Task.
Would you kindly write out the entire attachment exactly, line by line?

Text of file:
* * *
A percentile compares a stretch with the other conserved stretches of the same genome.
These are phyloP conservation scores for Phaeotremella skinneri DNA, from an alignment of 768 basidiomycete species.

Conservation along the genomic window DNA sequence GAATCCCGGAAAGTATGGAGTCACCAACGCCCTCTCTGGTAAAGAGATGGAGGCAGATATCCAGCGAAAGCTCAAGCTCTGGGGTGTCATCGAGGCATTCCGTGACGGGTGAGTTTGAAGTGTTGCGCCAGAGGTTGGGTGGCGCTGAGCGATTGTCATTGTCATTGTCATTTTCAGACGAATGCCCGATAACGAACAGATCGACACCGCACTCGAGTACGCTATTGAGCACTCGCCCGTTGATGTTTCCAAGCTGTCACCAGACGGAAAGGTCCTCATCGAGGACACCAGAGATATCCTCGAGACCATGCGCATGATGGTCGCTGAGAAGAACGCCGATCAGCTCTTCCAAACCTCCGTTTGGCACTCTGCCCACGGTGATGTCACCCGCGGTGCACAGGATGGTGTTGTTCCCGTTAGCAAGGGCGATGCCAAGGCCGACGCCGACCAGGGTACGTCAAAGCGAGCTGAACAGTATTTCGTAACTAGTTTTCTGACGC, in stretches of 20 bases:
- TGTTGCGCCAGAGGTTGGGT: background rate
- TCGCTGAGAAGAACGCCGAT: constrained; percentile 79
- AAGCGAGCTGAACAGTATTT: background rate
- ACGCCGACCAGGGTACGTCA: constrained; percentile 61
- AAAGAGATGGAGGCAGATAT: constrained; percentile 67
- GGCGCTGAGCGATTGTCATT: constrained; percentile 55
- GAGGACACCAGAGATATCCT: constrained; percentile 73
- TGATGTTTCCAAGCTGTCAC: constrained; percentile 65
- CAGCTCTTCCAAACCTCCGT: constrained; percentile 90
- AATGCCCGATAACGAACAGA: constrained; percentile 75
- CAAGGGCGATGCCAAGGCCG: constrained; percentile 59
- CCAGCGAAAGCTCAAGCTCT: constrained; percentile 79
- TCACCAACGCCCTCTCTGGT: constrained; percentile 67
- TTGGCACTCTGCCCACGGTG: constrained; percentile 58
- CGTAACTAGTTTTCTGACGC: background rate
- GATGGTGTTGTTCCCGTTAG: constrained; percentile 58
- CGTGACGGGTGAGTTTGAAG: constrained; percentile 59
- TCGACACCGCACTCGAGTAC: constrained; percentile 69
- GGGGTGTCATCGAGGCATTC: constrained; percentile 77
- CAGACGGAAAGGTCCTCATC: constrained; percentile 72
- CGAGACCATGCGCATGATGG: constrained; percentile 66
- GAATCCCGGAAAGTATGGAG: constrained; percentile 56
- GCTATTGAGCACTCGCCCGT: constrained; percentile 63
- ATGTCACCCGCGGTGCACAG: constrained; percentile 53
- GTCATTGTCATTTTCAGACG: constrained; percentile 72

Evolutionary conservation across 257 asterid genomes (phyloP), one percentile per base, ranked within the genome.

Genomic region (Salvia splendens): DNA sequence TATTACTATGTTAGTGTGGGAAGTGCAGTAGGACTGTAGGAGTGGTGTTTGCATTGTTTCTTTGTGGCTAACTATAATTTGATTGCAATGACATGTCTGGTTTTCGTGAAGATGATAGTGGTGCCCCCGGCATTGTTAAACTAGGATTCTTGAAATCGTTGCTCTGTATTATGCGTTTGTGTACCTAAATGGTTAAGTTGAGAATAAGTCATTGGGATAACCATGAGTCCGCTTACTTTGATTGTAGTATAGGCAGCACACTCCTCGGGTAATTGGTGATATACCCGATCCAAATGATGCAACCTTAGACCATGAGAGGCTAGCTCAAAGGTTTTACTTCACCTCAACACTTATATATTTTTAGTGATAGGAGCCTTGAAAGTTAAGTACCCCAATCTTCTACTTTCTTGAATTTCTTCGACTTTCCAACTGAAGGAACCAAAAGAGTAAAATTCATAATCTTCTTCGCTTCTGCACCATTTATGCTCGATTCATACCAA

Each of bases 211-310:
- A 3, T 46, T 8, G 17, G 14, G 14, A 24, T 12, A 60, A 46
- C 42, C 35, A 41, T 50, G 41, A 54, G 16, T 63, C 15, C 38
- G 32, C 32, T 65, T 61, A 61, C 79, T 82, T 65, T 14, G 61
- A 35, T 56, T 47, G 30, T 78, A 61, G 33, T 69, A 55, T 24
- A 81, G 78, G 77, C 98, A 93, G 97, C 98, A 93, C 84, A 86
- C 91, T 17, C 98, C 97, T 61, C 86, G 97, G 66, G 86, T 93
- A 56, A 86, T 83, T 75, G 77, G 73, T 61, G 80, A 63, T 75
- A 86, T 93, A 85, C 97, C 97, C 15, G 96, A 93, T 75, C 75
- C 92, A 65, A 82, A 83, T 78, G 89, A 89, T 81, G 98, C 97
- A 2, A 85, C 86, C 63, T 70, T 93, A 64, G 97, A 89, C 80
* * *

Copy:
A percentile compares a stretch with the other conserved stretches of the same genome.
These are phyloP conservation scores for Phaeotremella skinneri DNA, from an alignment of 768 basidiomycete species.

Conservation along the genomic window DNA sequence GAATCCCGGAAAGTATGGAGTCACCAACGCCCTCTCTGGTAAAGAGATGGAGGCAGATATCCAGCGAAAGCTCAAGCTCTGGGGTGTCATCGAGGCATTCCGTGACGGGTGAGTTTGAAGTGTTGCGCCAGAGGTTGGGTGGCGCTGAGCGATTGTCATTGTCATTGTCATTTTCAGACGAATGCCCGATAACGAACAGATCGACACCGCACTCGAGTACGCTATTGAGCACTCGCCCGTTGATGTTTCCAAGCTGTCACCAGACGGAAAGGTCCTCATCGAGGACACCAGAGATATCCTCGAGACCATGCGCATGATGGTCGCTGAGAAGAACGCCGATCAGCTCTTCCAAACCTCCGTTTGGCACTCTGCCCACGGTGATGTCACCCGCGGTGCACAGGATGGTGTTGTTCCCGTTAGCAAGGGCGATGCCAAGGCCGACGCCGACCAGGGTACGTCAAAGCGAGCTGAACAGTATTTCGTAACTAGTTTTCTGACGC, in stretches of 20 bases:
- TGTTGCGCCAGAGGTTGGGT: background rate
- TCGCTGAGAAGAACGCCGAT: constrained; percentile 79
- AAGCGAGCTGAACAGTATTT: background rate
- ACGCCGACCAGGGTACGTCA: constrained; percentile 61
- AAAGAGATGGAGGCAGATAT: constrained; percentile 67
- GGCGCTGAGCGATTGTCATT: constrained; percentile 55
- GAGGACACCAGAGATATCCT: constrained; percentile 73
- TGATGTTTCCAAGCTGTCAC: constrained; percentile 65
- CAGCTCTTCCAAACCTCCGT: constrained; percentile 90
- AATGCCCGATAACGAACAGA: constrained; percentile 75
- CAAGGGCGATGCCAAGGCCG: constrained; percentile 59
- CCAGCGAAAGCTCAAGCTCT: constrained; percentile 79
- TCACCAACGCCCTCTCTGGT: constrained; percentile 67
- TTGGCACTCTGCCCACGGTG: constrained; percentile 58
- CGTAACTAGTTTTCTGACGC: background rate
- GATGGTGTTGTTCCCGTTAG: constrained; percentile 58
- CGTGACGGGTGAGTTTGAAG: constrained; percentile 59
- TCGACACCGCACTCGAGTAC: constrained; percentile 69
- GGGGTGTCATCGAGGCATTC: constrained; percentile 77
- CAGACGGAAAGGTCCTCATC: constrained; percentile 72
- CGAGACCATGCGCATGATGG: constrained; percentile 66
- GAATCCCGGAAAGTATGGAG: constrained; percentile 56
- GCTATTGAGCACTCGCCCGT: constrained; percentile 63
- ATGTCACCCGCGGTGCACAG: constrained; percentile 53
- GTCATTGTCATTTTCAGACG: constrained; percentile 72

Evolutionary conservation across 257 asterid genomes (phyloP), one percentile per base, ranked within the genome.

Genomic region (Salvia splendens): DNA sequence TATTACTATGTTAGTGTGGGAAGTGCAGTAGGACTGTAGGAGTGGTGTTTGCATTGTTTCTTTGTGGCTAACTATAATTTGATTGCAATGACATGTCTGGTTTTCGTGAAGATGATAGTGGTGCCCCCGGCATTGTTAAACTAGGATTCTTGAAATCGTTGCTCTGTATTATGCGTTTGTGTACCTAAATGGTTAAGTTGAGAATAAGTCATTGGGATAACCATGAGTCCGCTTACTTTGATTGTAGTATAGGCAGCACACTCCTCGGGTAATTGGTGATATACCCGATCCAAATGATGCAACCTTAGACCATGAGAGGCTAGCTCAAAGGTTTTACTTCACCTCAACACTTATATATTTTTAGTGATAGGAGCCTTGAAAGTTAAGTACCCCAATCTTCTACTTTCTTGAATTTCTTCGACTTTCCAACTGAAGGAACCAAAAGAGTAAAATTCATAATCTTCTTCGCTTCTGCACCATTTATGCTCGATTCATACCAA

Each of bases 211-310:
- A 3, T 46, T 8, G 17, G 14, G 14, A 24, T 12, A 60, A 46
- C 42, C 35, A 41, T 50, G 41, A 54, G 16, T 63, C 15, C 38
- G 32, C 32, T 65, T 61, A 61, C 79, T 82, T 65, T 14, G 61
- A 35, T 56, T 47, G 30, T 78, A 61, G 33, T 69, A 55, T 24
- A 81, G 78, G 77, C 98, A 93, G 97, C 98, A 93, C 84, A 86
- C 91, T 17, C 98, C 97, T 61, C 86, G 97, G 66, G 86, T 93
- A 56, A 86, T 83, T 75, G 77, G 73, T 61, G 80, A 63, T 75
- A 86, T 93, A 85, C 97, C 97, C 15, G 96, A 93, T 75, C 75
- C 92, A 65, A 82, A 83, T 78, G 89, A 89, T 81, G 98, C 97
- A 2, A 85, C 86, C 63, T 70, T 93, A 64, G 97, A 89, C 80